• Unless there is no Internet access service available to purchase in an area, the “advanced telecommunications or information services” eligible for reimbursement is limited to the purchase by schools and libraries of a commercially available service providing a fixed or mobile broadband Internet access connection for off-campus use by students, school staff, or library patrons.
    • This excludes dark fiber, and the construction of new networks, including the construction of self-provisioned networks, with one exception:
      • Where there are no commercially available broadband Internet access services available, schools and libraries may seek ECF support to construct or self-provision networks to connect students, school staff, and library patrons during the COVID-19 emergency period who would otherwise not be connected to the Internet (and will not have to engage in competitive bidding).  However, applicants must (among other things) demonstrate that there were no commercially available Internet access service options sufficient to support remote learning from one or a combination of providers.  The rules require these applicants to certify that they “sought service from existing service providers in the relevant area and that such service providers were unable or unwilling to provide broadband Internet access services sufficient to meet the remote learning needs of their students, school staff, or library patrons.”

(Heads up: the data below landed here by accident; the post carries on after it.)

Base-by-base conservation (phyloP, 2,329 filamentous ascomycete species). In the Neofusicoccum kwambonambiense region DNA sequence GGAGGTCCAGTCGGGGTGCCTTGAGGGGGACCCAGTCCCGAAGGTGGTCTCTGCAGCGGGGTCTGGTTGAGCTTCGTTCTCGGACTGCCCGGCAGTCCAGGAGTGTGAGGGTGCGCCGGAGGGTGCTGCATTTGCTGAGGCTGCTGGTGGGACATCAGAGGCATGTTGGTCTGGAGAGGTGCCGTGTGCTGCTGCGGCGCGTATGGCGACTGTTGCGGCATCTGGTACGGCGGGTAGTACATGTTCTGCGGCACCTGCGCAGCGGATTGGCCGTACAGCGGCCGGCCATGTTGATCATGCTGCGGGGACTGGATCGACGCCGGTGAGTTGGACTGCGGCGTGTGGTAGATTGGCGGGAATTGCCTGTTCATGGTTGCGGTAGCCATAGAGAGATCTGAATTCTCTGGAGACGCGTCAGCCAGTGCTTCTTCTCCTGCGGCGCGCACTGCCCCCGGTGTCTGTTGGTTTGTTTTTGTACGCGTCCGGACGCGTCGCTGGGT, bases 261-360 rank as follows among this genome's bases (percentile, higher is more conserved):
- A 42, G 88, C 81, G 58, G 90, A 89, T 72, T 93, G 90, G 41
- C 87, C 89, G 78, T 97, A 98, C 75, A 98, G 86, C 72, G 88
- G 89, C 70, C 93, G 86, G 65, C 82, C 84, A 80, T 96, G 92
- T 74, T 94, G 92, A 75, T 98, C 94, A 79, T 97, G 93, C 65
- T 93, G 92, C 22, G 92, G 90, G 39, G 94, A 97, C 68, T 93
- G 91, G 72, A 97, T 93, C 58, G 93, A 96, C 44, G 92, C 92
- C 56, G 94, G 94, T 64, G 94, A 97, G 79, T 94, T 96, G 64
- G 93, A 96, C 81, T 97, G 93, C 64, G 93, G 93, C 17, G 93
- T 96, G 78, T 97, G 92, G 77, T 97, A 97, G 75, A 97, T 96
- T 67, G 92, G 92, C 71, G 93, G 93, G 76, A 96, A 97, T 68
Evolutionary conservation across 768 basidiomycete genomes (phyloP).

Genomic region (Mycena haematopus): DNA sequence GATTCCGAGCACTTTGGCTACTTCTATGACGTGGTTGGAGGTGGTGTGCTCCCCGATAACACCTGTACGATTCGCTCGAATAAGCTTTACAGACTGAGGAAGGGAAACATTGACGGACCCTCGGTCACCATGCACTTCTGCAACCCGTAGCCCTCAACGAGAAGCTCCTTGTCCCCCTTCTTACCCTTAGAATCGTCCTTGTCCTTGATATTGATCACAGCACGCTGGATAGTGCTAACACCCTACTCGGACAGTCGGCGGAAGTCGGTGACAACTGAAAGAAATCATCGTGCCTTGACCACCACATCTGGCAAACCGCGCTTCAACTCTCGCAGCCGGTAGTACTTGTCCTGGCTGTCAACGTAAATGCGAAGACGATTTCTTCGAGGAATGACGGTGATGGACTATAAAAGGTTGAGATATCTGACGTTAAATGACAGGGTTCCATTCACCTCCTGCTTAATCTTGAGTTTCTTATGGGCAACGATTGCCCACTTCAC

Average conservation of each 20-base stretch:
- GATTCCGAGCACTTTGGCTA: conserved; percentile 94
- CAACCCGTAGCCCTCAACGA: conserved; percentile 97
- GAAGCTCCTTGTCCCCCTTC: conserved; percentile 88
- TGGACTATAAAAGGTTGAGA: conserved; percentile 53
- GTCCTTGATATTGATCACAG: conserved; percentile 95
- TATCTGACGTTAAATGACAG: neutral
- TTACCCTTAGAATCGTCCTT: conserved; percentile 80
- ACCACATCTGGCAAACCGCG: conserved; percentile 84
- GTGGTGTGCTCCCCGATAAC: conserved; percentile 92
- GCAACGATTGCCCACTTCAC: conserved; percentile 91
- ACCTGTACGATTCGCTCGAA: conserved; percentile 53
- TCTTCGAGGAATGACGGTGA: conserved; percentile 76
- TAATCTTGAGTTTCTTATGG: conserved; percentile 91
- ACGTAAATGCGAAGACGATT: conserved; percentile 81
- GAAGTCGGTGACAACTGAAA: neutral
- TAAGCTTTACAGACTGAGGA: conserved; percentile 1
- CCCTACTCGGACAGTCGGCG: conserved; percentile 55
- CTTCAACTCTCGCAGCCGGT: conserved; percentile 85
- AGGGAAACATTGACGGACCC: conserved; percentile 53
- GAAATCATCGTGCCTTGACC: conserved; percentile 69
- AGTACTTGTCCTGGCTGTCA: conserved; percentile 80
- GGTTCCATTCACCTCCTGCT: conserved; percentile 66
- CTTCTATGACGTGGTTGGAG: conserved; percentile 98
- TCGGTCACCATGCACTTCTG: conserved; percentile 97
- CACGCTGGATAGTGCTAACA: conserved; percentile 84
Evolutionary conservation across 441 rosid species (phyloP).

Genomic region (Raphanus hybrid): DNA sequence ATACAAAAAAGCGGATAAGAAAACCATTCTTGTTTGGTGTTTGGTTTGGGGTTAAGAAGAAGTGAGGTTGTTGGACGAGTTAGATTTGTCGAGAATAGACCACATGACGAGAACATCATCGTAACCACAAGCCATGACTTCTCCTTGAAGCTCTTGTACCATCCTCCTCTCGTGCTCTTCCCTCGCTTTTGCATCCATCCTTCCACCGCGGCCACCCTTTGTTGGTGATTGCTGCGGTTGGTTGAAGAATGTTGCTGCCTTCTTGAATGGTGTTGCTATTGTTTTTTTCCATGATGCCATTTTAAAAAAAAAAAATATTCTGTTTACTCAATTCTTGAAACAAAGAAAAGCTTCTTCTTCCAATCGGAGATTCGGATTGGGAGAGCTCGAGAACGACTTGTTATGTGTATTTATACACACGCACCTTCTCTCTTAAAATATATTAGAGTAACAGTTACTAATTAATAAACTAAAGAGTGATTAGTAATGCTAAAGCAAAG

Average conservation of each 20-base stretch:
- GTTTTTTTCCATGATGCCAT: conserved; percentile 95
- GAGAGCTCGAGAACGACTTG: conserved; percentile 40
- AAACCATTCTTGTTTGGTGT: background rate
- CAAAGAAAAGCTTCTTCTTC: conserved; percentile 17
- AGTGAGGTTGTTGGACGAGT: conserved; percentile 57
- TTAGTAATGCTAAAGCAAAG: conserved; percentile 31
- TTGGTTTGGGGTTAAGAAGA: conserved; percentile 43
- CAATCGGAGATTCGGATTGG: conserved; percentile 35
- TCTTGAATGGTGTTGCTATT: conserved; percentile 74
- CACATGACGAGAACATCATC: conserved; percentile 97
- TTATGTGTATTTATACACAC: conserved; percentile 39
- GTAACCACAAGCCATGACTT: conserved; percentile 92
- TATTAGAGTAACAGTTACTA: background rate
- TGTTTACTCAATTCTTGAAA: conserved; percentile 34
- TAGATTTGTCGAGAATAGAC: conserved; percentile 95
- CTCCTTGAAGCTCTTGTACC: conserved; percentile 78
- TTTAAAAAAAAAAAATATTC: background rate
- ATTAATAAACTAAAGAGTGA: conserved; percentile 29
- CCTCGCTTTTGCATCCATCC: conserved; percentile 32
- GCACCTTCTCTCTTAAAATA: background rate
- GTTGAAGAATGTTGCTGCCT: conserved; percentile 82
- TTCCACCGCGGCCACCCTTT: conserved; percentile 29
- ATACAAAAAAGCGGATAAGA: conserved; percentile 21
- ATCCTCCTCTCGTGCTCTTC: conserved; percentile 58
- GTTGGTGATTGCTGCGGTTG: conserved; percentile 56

• The Order directs USAC to “review applications for commercially available advanced telecommunications and information services and identify the applications with outlying costs” and delegates authority to the Wireline Competition Bureau to “provide guidance to USAC on how to determine the reasonableness of such costs.” Based on the record, “we expect that most of the applications for support for broadband Internet access services will be for services purchased under bulk purchase agreements, and we expect services to generally be in the range suggested by commenters between $10 and $25 per month.”  The Order recognizes that not all schools and libraries will be able to benefit from such bulk purchasing arrangements, however, and directs that “USAC and the Bureau should make use of the reasonable comparability benchmarks established for the High Cost Universal Service Support Program.”
  • There are no minimum service standards for eligible services, but the service must include a fixed or mobile broadband connection that permits students, school staff, or library patrons to use those connections for remote learning or library services.